EU “maximises its bottom-up cohesion going forward”
All institutions have their gibberish and jargon, but the European Union really does take the biscuit sometimes.
Whether it’s endless acronyms that tumble out of press officers’ mouths without the faintest irony, or stock phrases that ministers, commissioners and assorted lower-level officials just can’t stop themselves from using, the EU and its institutions have given rise to a plethora of empty or confusing verbiage.
At a briefing by the European Defence Agency on the sidelines of a meeting of European foreign ministers in Luxembourg on Monday — known in the lingo as a GAC/FAC — an official produced the following phrase to describe efforts to create a new security body: “We want to adopt a pragmatic, output-oriented, bottom-up approach.”
Having a “bottom-up approach” is currently de rigueur, with former British Prime Minister Tony Blair, now a Middle East envoy, repeatedly using the phrase in recent weeks to describe efforts to build-up Palestinian institutions and the economy. Catherine Ashton, the EU’s high representative for foreign affairs, likes to use it regularly too.
In fact, Ashton has several phrases she tends to fall back on, including a frequent wish to “move forward on the ground”. At one press conference last month she declared: “The watchwords ought to be: maximizing synergies, avoiding heavy procedures and strengthening our collective impact on the ground.”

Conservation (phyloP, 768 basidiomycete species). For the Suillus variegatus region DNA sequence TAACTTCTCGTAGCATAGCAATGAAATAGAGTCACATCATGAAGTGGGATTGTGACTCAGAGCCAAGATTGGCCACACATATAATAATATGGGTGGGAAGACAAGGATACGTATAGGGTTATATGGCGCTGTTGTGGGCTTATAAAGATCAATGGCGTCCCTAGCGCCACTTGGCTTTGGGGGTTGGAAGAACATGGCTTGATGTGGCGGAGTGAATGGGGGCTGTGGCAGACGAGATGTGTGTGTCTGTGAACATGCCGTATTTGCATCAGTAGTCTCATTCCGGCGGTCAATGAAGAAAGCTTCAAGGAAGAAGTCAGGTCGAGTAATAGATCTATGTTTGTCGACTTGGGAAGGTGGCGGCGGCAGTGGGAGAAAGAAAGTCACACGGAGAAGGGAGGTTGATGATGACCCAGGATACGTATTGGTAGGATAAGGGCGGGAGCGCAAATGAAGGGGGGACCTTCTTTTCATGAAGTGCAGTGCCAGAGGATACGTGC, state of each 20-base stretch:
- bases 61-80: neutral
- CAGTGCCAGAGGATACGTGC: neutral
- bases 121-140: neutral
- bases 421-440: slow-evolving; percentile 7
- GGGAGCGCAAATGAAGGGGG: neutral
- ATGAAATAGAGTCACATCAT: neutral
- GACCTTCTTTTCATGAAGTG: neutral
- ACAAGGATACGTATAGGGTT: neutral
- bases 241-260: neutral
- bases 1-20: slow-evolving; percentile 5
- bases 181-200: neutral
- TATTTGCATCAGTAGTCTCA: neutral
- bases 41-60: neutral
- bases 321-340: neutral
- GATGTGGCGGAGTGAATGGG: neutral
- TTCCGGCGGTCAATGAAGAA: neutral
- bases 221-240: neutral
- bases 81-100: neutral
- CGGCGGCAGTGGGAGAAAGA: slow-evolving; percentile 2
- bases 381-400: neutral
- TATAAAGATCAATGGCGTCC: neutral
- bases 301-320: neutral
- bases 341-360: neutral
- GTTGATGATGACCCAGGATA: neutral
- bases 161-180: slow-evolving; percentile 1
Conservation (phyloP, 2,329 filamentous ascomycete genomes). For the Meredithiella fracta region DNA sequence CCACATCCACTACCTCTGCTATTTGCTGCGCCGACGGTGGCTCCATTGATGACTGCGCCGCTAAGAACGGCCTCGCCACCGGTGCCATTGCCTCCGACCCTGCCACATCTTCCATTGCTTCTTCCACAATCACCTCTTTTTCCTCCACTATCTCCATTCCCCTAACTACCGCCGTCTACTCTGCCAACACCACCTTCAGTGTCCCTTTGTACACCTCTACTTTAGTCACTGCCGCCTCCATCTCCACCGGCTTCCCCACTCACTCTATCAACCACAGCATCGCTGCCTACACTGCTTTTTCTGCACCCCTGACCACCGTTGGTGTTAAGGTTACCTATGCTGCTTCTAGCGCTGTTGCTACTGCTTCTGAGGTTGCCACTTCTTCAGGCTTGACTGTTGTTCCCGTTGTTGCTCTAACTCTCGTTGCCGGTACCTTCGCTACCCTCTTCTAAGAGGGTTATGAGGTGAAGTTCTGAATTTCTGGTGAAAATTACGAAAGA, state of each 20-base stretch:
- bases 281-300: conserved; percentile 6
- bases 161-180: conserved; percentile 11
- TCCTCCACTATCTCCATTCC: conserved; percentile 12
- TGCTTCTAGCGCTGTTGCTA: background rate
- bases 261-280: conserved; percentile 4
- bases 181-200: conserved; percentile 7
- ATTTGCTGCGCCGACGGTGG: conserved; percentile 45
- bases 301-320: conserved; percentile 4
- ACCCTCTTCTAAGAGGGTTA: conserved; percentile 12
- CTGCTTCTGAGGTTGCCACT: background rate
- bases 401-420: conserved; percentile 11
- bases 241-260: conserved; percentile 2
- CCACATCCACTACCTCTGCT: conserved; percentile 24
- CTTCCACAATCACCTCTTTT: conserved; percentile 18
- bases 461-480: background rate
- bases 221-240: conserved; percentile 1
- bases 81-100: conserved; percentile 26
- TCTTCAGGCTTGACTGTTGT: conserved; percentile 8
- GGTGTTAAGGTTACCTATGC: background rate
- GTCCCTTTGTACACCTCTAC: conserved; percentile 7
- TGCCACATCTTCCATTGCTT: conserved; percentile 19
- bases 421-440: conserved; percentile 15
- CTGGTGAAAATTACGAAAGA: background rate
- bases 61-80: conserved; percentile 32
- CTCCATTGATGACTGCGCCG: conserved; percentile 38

Acronyms are another favourite. One page of the 15 pages of conclusions from the foreign ministers’ meeting on Monday included the following series of acronyms: EUJUST LEX, EUPOL COPPS, EUBAM, AMISOM and SHADE, the last of which stands for Shared Awareness and Deconfliction.
A press officer at the same gathering expected to be understood when he said “the CSDP conclusions will reaffirm the EUTM and support for the TFG”, which essentially translates as: “The common security and defence policy conclusions will reaffirm support for the European Union training mission (in Somalia) and the Transitional Federal Government of Somalia”.
The French, strong defenders of their own language, are not immune to this hackneyed gobbledygook. One minister on Monday said with all seriousness: “What we need is a forward-looking road map that leads to concrete output on a series of topics.”
However, perhaps the least meaningful and most impregnable phrase of the day goes to a military official discussing plans for a project to share intelligence on countering improvised explosive devices.
“We need,” he said, “a deployable, level-two exploitation capability.”